Outside my life as a nurse and academic I play traditional Irish fiddle, and enjoy hiking and wild swimming any chance I get. I have a wonderful husband, fabulous grown-up son, and useless rescue dog. I come from a family of inspiring and strong women who have a habit of changing their lives in their mid-forties, and am delighted to be continuing this proud family tradition.
I am a General Practitioner by background and my broad research aims are to improve the care of people of with multiple long-term conditions and to help address the health inequalities that arise in our local population in the East Midlands. My interest in research first started with an intercalated BSc that I undertook between 4th and 5th years at medical school. It was a qualitative project that involved conducting interviews and was a great way to combine the communication skills I had been developing through my undergraduate medical training, with the knowledge and understanding of clinical research that I was acquiring through the BSc. It was also an opportunity for me to work alongside clinical academics, including Academic GP's and through this I understood that developing research skills as a clinician, provides the agency to find ways of providing answers and solutions to the questions and problems that may arise in everyday clinical practice.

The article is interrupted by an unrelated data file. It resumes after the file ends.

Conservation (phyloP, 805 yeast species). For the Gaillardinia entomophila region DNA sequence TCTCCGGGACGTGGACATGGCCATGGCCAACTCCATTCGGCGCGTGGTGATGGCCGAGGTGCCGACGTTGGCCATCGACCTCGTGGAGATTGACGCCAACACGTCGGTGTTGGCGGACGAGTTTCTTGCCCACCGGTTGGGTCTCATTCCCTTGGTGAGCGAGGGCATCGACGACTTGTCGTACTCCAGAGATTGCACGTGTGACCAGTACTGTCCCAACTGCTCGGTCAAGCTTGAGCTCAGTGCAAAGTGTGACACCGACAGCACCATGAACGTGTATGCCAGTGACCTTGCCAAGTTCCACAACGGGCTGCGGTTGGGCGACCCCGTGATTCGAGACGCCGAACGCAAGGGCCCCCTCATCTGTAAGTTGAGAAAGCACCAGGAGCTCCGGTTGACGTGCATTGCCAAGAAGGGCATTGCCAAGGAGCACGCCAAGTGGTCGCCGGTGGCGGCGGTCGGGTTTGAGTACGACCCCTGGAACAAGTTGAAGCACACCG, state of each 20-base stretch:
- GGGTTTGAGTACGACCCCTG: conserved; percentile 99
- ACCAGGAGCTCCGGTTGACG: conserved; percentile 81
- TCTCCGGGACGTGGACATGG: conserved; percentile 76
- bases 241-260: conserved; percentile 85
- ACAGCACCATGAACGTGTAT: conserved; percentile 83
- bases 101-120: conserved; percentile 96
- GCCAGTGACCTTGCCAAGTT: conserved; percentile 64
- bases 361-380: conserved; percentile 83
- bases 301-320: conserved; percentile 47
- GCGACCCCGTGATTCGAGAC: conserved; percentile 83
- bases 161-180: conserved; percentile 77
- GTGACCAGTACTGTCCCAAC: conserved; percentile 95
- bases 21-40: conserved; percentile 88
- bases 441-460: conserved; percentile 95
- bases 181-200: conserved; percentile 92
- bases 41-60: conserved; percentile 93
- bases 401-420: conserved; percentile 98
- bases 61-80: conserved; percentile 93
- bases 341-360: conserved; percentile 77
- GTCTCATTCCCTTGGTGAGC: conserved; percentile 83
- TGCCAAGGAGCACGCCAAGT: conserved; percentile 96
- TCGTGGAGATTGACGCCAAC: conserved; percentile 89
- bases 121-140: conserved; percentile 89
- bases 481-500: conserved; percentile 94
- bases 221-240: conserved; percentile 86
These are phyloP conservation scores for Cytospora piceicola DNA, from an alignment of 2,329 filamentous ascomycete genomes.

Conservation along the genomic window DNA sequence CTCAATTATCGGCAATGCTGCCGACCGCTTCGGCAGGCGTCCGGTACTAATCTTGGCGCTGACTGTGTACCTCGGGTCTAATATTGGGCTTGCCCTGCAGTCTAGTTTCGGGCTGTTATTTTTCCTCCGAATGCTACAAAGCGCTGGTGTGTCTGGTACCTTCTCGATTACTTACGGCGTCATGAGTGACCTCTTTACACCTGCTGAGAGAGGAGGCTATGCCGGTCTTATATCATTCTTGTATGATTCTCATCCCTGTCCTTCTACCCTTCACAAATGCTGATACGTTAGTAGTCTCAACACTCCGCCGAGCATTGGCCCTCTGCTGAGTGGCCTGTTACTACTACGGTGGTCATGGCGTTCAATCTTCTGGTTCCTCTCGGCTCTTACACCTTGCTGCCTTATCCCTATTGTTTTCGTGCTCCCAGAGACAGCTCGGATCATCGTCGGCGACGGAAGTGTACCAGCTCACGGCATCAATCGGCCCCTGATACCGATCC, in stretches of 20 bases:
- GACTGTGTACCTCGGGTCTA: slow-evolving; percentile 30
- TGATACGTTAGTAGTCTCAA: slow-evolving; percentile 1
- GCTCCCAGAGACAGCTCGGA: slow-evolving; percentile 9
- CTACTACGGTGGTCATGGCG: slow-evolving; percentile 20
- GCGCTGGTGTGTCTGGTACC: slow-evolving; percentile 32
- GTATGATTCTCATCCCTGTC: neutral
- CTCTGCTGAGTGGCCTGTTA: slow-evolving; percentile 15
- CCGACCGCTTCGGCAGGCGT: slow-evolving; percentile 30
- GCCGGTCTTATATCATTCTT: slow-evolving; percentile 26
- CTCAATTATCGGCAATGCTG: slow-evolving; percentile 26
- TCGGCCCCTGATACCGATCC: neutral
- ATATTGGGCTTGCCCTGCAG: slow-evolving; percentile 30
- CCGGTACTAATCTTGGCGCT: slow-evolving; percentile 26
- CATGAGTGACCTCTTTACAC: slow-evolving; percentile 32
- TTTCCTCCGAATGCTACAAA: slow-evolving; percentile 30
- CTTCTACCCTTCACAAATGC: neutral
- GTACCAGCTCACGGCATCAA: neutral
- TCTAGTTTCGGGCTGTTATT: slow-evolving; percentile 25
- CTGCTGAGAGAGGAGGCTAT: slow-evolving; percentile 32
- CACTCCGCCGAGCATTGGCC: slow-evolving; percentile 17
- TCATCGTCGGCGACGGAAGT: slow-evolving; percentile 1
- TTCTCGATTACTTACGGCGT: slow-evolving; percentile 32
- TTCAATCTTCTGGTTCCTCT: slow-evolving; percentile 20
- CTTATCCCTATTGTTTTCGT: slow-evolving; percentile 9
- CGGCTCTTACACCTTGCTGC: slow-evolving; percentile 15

I later chose General Practice as my clinical specialty and wanted to continue my research training alongside my clinical training. I became an NIHR Academic Clinical Fellow in General Practice, through which I was able to complete a Master of Research degree in Clinical Sciences and gain more practical experience of conducting research, under the guidance of experienced clinical academics.
The next step in my clinical academic career was to undertake a PhD, and the Wellcome trust LHIIP DTP was a valuable opportunity for me to undertake a PhD as a clinical academic. My PhD project aims to investigate and understand the symptomatic perceptions of breathlessness in culturally diverse populations and aligns closely with my research interests, as well as providing with invaluable opportunities for training and development as an Academic GP.